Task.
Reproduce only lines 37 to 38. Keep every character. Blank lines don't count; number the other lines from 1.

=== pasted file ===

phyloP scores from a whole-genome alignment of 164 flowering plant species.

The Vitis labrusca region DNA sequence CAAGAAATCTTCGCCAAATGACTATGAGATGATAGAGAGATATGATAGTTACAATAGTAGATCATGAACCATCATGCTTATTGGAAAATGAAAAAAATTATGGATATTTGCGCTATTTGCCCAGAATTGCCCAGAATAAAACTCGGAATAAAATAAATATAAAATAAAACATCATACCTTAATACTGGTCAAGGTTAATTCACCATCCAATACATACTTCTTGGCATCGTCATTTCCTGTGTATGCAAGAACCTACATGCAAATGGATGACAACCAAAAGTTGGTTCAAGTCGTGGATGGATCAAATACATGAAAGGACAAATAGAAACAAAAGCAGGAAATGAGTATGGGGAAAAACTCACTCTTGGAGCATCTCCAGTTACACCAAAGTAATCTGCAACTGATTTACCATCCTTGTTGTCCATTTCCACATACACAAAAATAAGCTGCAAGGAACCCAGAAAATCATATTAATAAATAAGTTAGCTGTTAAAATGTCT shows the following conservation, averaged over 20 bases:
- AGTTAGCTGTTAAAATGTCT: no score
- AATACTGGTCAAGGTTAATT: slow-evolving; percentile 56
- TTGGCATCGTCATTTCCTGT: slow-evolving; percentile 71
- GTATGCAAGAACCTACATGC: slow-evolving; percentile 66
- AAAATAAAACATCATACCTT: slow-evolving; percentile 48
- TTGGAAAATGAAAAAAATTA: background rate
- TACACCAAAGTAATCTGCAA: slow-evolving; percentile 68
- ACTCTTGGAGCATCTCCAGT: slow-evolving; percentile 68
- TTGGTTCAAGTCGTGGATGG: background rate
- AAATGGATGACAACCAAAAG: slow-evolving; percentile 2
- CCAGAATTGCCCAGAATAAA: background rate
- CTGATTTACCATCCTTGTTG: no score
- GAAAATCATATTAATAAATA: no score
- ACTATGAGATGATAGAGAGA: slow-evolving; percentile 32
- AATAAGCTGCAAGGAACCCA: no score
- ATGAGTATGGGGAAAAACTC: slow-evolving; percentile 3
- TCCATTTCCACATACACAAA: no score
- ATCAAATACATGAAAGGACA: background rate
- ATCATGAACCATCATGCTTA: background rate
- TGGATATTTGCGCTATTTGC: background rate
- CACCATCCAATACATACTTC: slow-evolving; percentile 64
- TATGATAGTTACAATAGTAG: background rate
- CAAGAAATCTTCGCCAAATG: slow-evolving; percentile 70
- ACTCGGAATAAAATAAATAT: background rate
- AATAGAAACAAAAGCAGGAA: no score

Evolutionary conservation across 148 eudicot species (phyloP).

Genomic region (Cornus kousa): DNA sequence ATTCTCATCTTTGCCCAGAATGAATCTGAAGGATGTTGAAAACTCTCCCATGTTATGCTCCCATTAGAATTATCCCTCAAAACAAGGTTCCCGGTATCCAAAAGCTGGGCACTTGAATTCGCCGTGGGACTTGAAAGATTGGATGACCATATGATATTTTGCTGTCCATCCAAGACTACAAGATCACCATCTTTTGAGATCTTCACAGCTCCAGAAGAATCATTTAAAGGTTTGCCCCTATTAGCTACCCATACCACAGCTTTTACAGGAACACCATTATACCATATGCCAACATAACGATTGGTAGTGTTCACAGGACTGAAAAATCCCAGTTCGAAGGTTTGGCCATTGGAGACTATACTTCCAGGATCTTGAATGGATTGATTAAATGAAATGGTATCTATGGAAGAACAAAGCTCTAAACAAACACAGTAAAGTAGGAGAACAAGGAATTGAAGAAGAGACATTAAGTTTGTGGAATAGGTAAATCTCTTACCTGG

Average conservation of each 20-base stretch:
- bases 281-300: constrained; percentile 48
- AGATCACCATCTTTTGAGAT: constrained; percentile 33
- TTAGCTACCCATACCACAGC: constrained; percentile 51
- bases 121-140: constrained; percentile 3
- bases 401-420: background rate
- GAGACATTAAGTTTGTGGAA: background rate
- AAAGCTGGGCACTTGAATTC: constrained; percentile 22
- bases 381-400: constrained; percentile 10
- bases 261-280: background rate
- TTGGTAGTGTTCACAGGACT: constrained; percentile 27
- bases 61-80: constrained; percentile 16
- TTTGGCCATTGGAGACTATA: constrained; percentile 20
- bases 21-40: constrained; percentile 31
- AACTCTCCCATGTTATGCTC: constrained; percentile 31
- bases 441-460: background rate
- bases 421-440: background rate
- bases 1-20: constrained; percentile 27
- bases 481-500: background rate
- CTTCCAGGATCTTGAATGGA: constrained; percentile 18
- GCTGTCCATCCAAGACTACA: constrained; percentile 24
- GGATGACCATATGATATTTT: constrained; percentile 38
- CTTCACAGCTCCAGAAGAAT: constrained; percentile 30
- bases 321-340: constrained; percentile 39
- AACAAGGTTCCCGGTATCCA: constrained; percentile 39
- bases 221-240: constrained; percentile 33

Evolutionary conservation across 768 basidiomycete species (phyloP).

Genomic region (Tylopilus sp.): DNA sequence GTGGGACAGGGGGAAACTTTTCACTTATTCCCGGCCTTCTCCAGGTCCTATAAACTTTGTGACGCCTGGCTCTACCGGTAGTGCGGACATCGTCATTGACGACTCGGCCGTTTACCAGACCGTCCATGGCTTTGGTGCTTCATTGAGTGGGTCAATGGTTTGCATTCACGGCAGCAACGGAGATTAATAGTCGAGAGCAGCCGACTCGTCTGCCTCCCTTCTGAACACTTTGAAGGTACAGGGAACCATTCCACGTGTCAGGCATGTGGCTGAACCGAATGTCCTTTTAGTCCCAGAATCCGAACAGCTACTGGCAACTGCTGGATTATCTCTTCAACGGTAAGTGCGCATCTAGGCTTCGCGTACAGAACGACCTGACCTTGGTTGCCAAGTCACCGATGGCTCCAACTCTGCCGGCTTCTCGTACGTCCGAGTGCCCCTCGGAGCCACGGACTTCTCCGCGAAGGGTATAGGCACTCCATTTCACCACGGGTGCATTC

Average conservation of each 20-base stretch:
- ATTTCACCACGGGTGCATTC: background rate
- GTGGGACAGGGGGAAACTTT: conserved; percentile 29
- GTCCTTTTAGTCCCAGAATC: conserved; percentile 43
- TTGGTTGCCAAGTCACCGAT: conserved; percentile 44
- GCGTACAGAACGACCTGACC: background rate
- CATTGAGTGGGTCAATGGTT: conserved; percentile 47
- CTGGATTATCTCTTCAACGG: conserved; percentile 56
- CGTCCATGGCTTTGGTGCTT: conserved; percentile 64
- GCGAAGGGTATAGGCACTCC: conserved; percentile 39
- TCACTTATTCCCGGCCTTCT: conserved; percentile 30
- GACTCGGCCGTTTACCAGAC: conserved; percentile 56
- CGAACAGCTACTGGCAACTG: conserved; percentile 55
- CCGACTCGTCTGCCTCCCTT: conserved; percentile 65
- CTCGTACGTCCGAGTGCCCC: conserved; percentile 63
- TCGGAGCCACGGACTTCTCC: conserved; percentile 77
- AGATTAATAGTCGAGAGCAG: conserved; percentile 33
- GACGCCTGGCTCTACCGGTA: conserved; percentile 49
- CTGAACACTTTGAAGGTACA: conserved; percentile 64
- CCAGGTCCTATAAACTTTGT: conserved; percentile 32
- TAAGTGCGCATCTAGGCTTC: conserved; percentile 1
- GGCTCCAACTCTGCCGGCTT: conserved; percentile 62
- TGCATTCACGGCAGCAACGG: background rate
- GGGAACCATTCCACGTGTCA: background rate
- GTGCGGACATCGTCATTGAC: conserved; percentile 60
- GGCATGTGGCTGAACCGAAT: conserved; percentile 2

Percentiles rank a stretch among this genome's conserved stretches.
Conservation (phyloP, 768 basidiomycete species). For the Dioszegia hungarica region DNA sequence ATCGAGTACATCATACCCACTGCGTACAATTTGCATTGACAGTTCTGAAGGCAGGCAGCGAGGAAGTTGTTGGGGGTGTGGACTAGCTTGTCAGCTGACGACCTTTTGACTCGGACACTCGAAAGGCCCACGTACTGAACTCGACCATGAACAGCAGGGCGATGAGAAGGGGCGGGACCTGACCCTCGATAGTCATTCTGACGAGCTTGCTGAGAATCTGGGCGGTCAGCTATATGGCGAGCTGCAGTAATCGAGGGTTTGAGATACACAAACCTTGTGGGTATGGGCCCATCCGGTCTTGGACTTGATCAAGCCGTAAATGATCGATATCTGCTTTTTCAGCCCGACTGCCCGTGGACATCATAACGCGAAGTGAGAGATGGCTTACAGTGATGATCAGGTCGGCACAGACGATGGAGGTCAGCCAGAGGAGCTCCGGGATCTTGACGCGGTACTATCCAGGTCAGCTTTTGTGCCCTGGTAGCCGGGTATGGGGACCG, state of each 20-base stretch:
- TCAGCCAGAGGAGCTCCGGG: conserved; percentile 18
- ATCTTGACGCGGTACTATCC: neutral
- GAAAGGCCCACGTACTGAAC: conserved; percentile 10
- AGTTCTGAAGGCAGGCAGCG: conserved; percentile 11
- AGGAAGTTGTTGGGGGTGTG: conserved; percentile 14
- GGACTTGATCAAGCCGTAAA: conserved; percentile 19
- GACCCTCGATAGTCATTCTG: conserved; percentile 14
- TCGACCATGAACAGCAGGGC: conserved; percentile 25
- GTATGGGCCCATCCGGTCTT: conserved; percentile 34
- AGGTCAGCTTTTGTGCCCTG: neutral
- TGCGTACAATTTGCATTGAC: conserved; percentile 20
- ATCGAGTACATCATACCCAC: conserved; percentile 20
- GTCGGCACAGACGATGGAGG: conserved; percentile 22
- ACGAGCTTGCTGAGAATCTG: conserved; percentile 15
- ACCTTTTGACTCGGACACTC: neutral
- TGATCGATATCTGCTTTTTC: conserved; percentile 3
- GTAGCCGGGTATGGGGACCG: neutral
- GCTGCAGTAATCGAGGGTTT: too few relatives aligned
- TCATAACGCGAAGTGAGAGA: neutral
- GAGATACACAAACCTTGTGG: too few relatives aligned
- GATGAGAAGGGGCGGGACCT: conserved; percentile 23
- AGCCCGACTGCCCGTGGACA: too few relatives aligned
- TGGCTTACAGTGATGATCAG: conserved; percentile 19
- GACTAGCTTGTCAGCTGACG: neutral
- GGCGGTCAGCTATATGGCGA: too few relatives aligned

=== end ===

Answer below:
- AAAGCTGGGCACTTGAATTC: constrained; percentile 22
- bases 381-400: constrained; percentile 10